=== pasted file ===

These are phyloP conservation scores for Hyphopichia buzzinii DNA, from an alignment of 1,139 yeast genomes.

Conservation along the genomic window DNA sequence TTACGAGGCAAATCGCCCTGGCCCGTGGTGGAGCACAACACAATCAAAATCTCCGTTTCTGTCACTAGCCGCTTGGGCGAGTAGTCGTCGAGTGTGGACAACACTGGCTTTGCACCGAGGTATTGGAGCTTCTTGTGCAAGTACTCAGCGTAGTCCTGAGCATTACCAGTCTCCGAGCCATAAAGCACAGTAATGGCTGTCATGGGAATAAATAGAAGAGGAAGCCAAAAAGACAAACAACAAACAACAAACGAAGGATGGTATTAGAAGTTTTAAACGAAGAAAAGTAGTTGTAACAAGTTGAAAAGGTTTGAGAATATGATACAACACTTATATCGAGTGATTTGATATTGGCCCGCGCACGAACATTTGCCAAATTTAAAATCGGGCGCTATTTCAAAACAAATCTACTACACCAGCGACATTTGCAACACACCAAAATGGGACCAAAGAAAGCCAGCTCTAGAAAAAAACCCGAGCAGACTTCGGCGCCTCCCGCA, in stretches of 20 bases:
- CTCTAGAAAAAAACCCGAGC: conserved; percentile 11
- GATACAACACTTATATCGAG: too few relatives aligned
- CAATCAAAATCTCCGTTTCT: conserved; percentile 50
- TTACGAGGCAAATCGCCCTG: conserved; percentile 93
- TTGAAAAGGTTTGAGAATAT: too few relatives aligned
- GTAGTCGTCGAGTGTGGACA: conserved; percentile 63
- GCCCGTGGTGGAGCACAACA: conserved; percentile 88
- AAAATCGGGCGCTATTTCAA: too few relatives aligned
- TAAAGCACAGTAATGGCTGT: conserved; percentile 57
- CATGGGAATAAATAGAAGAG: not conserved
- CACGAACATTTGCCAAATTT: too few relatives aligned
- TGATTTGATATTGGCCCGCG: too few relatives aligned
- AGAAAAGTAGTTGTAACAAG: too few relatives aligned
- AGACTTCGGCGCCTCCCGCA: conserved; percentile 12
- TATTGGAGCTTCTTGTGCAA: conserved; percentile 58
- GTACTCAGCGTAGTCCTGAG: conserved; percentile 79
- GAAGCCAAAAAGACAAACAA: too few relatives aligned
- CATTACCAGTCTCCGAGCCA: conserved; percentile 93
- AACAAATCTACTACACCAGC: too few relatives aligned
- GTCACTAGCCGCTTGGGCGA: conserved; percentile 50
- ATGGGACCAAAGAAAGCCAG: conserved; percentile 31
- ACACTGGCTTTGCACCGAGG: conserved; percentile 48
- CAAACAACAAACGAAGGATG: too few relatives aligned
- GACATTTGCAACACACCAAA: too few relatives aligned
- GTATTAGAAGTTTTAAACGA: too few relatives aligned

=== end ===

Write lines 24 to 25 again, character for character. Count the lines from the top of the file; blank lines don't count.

- ACACTGGCTTTGCACCGAGG: conserved; percentile 48
- CAAACAACAAACGAAGGATG: too few relatives aligned